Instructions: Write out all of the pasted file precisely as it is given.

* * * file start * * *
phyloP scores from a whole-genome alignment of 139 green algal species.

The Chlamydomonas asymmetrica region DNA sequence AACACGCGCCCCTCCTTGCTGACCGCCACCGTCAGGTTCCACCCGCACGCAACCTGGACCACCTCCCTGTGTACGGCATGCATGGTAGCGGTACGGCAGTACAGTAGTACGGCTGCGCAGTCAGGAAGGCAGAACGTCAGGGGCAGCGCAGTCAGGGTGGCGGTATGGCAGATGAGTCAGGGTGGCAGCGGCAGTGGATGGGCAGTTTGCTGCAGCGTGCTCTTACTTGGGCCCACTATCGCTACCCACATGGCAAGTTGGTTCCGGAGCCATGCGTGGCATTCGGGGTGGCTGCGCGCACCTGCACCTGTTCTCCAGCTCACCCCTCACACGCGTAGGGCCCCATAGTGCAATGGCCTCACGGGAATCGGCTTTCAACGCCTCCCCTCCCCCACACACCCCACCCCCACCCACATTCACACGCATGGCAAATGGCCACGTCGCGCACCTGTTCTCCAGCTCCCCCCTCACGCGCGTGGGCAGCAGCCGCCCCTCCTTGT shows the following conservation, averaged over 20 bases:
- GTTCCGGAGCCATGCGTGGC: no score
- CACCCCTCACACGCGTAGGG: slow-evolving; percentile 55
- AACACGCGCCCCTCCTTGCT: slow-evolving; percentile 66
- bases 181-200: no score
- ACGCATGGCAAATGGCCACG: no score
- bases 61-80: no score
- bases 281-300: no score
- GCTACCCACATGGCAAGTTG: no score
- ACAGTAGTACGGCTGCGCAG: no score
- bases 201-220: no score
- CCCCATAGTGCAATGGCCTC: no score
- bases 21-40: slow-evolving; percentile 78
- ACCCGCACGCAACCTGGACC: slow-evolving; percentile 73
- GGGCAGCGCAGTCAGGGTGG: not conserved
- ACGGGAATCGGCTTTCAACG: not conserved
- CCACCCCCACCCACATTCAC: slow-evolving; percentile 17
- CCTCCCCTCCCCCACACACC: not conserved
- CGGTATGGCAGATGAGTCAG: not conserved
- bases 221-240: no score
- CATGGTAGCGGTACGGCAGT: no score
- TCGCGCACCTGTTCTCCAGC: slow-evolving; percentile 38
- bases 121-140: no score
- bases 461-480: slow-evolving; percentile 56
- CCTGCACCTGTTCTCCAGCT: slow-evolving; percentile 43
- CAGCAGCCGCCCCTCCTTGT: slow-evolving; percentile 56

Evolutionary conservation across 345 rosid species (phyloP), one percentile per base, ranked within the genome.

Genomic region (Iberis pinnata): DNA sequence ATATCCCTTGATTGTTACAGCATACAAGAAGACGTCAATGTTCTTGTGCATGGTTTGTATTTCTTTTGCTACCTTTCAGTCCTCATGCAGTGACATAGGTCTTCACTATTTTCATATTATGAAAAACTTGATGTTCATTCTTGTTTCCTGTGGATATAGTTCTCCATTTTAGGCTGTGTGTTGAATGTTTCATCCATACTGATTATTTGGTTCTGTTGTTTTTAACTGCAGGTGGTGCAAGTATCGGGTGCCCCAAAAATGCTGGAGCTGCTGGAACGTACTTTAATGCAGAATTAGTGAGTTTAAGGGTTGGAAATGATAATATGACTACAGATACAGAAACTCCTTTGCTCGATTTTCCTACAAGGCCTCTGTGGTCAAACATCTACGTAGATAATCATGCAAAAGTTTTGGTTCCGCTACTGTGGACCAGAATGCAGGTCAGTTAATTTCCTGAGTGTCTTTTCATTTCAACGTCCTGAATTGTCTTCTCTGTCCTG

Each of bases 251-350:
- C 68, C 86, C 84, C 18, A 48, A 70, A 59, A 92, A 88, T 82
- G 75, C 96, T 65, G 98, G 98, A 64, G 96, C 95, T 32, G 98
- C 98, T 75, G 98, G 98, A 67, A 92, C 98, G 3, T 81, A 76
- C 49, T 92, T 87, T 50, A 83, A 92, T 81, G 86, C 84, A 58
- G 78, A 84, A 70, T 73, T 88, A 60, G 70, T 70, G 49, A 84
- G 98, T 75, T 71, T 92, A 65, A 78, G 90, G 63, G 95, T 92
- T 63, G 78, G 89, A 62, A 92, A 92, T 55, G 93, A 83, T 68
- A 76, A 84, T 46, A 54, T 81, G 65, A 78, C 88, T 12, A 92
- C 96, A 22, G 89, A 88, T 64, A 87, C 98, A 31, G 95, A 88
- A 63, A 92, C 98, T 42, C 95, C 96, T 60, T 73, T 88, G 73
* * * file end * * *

phyloP scores from a whole-genome alignment of 139 green algal species.

The Chlamydomonas asymmetrica region DNA sequence AACACGCGCCCCTCCTTGCTGACCGCCACCGTCAGGTTCCACCCGCACGCAACCTGGACCACCTCCCTGTGTACGGCATGCATGGTAGCGGTACGGCAGTACAGTAGTACGGCTGCGCAGTCAGGAAGGCAGAACGTCAGGGGCAGCGCAGTCAGGGTGGCGGTATGGCAGATGAGTCAGGGTGGCAGCGGCAGTGGATGGGCAGTTTGCTGCAGCGTGCTCTTACTTGGGCCCACTATCGCTACCCACATGGCAAGTTGGTTCCGGAGCCATGCGTGGCATTCGGGGTGGCTGCGCGCACCTGCACCTGTTCTCCAGCTCACCCCTCACACGCGTAGGGCCCCATAGTGCAATGGCCTCACGGGAATCGGCTTTCAACGCCTCCCCTCCCCCACACACCCCACCCCCACCCACATTCACACGCATGGCAAATGGCCACGTCGCGCACCTGTTCTCCAGCTCCCCCCTCACGCGCGTGGGCAGCAGCCGCCCCTCCTTGT shows the following conservation, averaged over 20 bases:
- GTTCCGGAGCCATGCGTGGC: no score
- CACCCCTCACACGCGTAGGG: slow-evolving; percentile 55
- AACACGCGCCCCTCCTTGCT: slow-evolving; percentile 66
- bases 181-200: no score
- ACGCATGGCAAATGGCCACG: no score
- bases 61-80: no score
- bases 281-300: no score
- GCTACCCACATGGCAAGTTG: no score
- ACAGTAGTACGGCTGCGCAG: no score
- bases 201-220: no score
- CCCCATAGTGCAATGGCCTC: no score
- bases 21-40: slow-evolving; percentile 78
- ACCCGCACGCAACCTGGACC: slow-evolving; percentile 73
- GGGCAGCGCAGTCAGGGTGG: not conserved
- ACGGGAATCGGCTTTCAACG: not conserved
- CCACCCCCACCCACATTCAC: slow-evolving; percentile 17
- CCTCCCCTCCCCCACACACC: not conserved
- CGGTATGGCAGATGAGTCAG: not conserved
- bases 221-240: no score
- CATGGTAGCGGTACGGCAGT: no score
- TCGCGCACCTGTTCTCCAGC: slow-evolving; percentile 38
- bases 121-140: no score
- bases 461-480: slow-evolving; percentile 56
- CCTGCACCTGTTCTCCAGCT: slow-evolving; percentile 43
- CAGCAGCCGCCCCTCCTTGT: slow-evolving; percentile 56

Evolutionary conservation across 345 rosid species (phyloP), one percentile per base, ranked within the genome.

Genomic region (Iberis pinnata): DNA sequence ATATCCCTTGATTGTTACAGCATACAAGAAGACGTCAATGTTCTTGTGCATGGTTTGTATTTCTTTTGCTACCTTTCAGTCCTCATGCAGTGACATAGGTCTTCACTATTTTCATATTATGAAAAACTTGATGTTCATTCTTGTTTCCTGTGGATATAGTTCTCCATTTTAGGCTGTGTGTTGAATGTTTCATCCATACTGATTATTTGGTTCTGTTGTTTTTAACTGCAGGTGGTGCAAGTATCGGGTGCCCCAAAAATGCTGGAGCTGCTGGAACGTACTTTAATGCAGAATTAGTGAGTTTAAGGGTTGGAAATGATAATATGACTACAGATACAGAAACTCCTTTGCTCGATTTTCCTACAAGGCCTCTGTGGTCAAACATCTACGTAGATAATCATGCAAAAGTTTTGGTTCCGCTACTGTGGACCAGAATGCAGGTCAGTTAATTTCCTGAGTGTCTTTTCATTTCAACGTCCTGAATTGTCTTCTCTGTCCTG

Each of bases 251-350:
- C 68, C 86, C 84, C 18, A 48, A 70, A 59, A 92, A 88, T 82
- G 75, C 96, T 65, G 98, G 98, A 64, G 96, C 95, T 32, G 98
- C 98, T 75, G 98, G 98, A 67, A 92, C 98, G 3, T 81, A 76
- C 49, T 92, T 87, T 50, A 83, A 92, T 81, G 86, C 84, A 58
- G 78, A 84, A 70, T 73, T 88, A 60, G 70, T 70, G 49, A 84
- G 98, T 75, T 71, T 92, A 65, A 78, G 90, G 63, G 95, T 92
- T 63, G 78, G 89, A 62, A 92, A 92, T 55, G 93, A 83, T 68
- A 76, A 84, T 46, A 54, T 81, G 65, A 78, C 88, T 12, A 92
- C 96, A 22, G 89, A 88, T 64, A 87, C 98, A 31, G 95, A 88
- A 63, A 92, C 98, T 42, C 95, C 96, T 60, T 73, T 88, G 73